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Friday, August 31, 2012

What a beautiful world we have... but look quickly, because we sure seem to be better at destroying it than preserving it.

These were some of the 2012 winners in the National Geographic Photo Contest

More than 2,000 Buddhist temples and pagodas fill the plains of Bagan. Once the capital of the Pagan Empire, farmers now raise their livestock within the centuries old complex. The best way to see Bagan, apart from a ride on a hot air balloon, is by bicycle. It's easy to get off the beaten path and live out your wildest Indiana Jones fantasy. (Photo and caption by Peter DeMarco/National Geographic Traveler Photo Contest)


A lonely cabin is illuminated under the Northern Lights in Finmmark, Norway. (Photo and caption by Michelle Schantz/National Geographic Traveler Photo Contest)

This is the great Japanese maple tree in the Portland Japanese Gardens. I tried to bring a different perspective of this frequently photographed tree. (Photo and caption by Fred An/National Geographic Traveler Photo Contest


And, a blue moon. In fact, "blue moon" refers not to color, but to rarity. Blue moons are defined as either the fourth full moon in a season, or, more recently, as the second full moon in a month. It's the second definition that covers August's blue moon; the month's first full moon was on Aug. 1.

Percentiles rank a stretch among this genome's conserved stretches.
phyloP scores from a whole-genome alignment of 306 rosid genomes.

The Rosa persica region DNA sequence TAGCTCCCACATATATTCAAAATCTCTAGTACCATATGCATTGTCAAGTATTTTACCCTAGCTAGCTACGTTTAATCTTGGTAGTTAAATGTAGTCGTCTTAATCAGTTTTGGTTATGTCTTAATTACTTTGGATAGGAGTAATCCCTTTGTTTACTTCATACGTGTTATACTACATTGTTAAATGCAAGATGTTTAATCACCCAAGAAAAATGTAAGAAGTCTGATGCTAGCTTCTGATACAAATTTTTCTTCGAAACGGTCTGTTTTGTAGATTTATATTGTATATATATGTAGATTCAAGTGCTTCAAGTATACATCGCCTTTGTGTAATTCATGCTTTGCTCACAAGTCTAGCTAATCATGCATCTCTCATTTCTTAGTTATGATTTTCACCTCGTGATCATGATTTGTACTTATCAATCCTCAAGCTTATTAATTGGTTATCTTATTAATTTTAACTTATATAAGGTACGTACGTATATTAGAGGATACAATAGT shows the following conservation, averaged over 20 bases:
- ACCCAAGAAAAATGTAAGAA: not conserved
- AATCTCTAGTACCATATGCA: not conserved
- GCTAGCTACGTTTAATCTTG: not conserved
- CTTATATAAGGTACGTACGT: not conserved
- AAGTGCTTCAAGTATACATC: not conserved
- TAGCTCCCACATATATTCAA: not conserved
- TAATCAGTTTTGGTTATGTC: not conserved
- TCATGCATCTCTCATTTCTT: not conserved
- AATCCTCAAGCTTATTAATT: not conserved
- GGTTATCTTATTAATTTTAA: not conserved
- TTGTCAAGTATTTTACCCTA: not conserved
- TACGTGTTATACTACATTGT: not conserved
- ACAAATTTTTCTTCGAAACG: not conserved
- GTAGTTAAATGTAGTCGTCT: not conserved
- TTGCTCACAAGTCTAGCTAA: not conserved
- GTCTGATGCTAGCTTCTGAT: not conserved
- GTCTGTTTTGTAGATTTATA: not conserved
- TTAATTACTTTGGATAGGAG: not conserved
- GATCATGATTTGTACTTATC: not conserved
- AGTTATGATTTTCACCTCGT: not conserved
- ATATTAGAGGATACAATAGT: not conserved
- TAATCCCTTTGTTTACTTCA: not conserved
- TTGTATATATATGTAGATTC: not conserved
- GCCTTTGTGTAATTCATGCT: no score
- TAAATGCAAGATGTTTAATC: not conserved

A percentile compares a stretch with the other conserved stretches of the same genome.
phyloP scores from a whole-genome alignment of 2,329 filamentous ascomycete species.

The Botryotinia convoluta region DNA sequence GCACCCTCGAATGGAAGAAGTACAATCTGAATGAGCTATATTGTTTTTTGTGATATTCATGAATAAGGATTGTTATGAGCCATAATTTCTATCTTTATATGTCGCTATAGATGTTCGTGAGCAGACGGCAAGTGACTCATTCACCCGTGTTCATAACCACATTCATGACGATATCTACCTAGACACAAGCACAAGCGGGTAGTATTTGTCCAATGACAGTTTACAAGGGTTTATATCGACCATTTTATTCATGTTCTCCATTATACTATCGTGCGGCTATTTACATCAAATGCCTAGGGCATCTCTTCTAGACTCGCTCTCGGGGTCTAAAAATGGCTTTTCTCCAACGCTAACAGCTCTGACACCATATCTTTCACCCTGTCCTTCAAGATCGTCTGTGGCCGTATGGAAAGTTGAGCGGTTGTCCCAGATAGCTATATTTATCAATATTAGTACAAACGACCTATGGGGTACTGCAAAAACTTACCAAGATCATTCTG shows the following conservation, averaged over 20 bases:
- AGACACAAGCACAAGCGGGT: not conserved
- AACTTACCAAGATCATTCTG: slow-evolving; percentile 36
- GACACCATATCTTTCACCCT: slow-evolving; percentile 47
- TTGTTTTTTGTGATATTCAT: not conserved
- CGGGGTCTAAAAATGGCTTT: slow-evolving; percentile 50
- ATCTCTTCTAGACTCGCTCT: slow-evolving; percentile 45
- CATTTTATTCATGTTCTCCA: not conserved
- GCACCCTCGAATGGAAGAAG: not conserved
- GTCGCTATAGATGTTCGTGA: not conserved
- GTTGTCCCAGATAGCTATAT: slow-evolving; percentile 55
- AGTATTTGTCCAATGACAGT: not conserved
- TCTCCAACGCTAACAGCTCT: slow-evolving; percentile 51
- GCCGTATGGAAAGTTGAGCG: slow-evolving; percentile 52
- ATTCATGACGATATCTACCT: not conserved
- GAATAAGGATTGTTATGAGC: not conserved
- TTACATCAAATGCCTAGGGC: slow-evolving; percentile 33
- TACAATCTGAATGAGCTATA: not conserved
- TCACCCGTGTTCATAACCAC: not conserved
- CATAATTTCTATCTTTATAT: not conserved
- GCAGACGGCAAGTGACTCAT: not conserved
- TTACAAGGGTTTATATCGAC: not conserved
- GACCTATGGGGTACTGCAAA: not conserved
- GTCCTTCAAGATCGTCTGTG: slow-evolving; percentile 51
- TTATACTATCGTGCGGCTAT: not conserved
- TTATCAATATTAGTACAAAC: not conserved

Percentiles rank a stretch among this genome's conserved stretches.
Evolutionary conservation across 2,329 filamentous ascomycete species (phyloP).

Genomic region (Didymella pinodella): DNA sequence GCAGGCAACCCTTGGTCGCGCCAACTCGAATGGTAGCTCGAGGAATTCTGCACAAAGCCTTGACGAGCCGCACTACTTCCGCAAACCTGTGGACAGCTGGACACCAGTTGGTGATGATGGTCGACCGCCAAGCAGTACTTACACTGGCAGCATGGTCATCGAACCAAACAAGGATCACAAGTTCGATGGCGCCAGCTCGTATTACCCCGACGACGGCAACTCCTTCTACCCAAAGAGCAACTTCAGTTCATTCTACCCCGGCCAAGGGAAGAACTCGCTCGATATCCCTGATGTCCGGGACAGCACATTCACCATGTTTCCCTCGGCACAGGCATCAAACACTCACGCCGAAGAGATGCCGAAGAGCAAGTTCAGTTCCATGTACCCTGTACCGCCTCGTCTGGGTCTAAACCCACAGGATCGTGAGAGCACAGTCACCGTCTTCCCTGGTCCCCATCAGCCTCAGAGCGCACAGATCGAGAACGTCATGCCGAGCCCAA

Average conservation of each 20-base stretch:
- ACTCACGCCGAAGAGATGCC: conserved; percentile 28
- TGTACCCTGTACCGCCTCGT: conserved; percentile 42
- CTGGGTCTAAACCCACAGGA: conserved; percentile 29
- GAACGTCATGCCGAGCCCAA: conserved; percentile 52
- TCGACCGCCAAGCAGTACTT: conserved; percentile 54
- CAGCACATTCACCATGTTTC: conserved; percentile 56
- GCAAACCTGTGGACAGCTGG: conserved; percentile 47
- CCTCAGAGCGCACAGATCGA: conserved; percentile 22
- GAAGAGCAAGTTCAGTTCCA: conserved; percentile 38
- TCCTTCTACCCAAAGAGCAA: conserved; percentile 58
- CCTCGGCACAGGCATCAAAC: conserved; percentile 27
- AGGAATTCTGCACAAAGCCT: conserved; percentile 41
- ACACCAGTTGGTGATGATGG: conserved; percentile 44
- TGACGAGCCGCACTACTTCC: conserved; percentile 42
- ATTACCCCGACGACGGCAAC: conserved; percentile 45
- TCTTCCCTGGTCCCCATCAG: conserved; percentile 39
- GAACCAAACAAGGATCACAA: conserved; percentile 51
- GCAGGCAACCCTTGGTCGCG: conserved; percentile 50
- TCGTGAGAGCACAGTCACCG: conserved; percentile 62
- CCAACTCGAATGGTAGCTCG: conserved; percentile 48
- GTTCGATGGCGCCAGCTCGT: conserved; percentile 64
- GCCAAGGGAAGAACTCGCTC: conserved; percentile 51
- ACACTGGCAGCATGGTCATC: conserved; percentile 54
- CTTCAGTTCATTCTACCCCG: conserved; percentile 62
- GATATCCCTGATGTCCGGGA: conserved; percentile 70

Makes you wonder why our news always has to feature something much less than the splendor and beauty existing around many of us. I suppose that is because there is so much of the other.

I remember how beautiful Bosnia looked in the early 1990's... then came the Bosnian War of Independence... and newsreels showed the first shelling of a magnificent countryside. It was enough to break your heart.

We have to admit one thing though... as a civilization we may not have a handle on peace but we sure know how to make war. I went to Wiki.answers.com because I was curious about how many wars we 'civilized' human beings have had.

No easy answer, it said. "However, estimates suggest that for 362 days of the year, there is a conflict going on somewhere in the world. This excludes internal (or civil) wars. Estimates also suggest that there have only been 250 years of peace in over 3400 years of documented history. (Some people suggest there have only been 26 days of peace).

"There are currently over 40 wars ongoing, in which over 1000 people die per year (those which result in fewer deaths are excluded from UN statistics), occurring world wide. There have been hundreds since the end of the Second World War."

If we are going to be good at something, why does it have to be this?

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